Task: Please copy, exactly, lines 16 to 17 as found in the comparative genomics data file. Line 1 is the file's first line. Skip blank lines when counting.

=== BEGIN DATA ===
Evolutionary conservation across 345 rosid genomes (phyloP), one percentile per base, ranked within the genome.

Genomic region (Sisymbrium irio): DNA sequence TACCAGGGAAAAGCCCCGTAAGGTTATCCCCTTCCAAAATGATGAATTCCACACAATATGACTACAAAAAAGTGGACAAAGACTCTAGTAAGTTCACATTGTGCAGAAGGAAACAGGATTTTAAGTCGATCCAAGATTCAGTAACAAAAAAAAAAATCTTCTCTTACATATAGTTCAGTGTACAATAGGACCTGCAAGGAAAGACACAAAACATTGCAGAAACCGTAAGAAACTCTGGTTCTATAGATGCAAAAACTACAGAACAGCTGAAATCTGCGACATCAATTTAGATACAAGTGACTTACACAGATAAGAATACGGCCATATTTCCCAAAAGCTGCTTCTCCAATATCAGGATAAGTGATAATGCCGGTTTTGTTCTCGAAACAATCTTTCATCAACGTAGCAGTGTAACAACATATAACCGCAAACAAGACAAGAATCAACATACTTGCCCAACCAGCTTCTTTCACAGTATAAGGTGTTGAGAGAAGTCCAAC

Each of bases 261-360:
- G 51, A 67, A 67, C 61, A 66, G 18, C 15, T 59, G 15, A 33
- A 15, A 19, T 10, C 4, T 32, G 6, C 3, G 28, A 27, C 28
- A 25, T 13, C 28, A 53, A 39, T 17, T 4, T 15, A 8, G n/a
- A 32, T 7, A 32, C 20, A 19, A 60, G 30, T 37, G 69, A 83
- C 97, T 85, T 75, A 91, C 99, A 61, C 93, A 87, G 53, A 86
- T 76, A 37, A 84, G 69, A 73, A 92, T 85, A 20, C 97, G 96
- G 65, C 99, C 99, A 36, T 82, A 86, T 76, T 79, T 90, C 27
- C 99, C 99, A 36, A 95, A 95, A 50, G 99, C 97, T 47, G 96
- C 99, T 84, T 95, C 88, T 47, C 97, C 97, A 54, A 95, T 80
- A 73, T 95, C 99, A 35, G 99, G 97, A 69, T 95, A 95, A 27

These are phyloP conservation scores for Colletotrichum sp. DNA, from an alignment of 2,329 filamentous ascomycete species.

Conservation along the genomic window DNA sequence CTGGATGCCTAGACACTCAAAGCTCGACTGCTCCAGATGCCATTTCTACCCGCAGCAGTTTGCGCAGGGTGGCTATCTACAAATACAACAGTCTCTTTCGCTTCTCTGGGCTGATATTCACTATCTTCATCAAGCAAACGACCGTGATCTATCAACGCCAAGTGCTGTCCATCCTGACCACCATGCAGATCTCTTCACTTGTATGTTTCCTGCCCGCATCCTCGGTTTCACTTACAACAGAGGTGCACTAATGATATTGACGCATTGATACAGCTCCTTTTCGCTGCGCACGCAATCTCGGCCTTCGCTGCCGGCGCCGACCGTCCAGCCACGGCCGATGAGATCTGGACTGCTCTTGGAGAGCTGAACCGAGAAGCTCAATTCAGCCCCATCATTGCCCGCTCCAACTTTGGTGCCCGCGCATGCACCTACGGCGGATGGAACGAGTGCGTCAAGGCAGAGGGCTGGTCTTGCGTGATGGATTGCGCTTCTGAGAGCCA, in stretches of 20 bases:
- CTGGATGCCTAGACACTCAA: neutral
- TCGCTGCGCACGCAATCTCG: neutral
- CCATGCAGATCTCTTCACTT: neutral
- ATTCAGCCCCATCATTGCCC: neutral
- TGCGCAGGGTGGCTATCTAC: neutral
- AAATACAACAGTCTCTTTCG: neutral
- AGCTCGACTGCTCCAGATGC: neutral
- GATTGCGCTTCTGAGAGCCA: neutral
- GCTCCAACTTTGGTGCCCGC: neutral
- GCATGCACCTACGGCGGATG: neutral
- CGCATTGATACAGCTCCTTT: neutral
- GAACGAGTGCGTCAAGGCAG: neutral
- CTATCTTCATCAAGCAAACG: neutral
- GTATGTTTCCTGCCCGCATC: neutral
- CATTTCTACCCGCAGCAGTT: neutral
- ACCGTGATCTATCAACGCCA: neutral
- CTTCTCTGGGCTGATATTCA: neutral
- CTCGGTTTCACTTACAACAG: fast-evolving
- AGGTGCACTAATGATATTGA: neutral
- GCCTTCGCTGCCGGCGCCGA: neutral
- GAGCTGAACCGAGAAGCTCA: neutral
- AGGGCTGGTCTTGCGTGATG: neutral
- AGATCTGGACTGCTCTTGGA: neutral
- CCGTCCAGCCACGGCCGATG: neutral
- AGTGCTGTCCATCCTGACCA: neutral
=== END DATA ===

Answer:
- CTGGATGCCTAGACACTCAA: neutral
- TCGCTGCGCACGCAATCTCG: neutral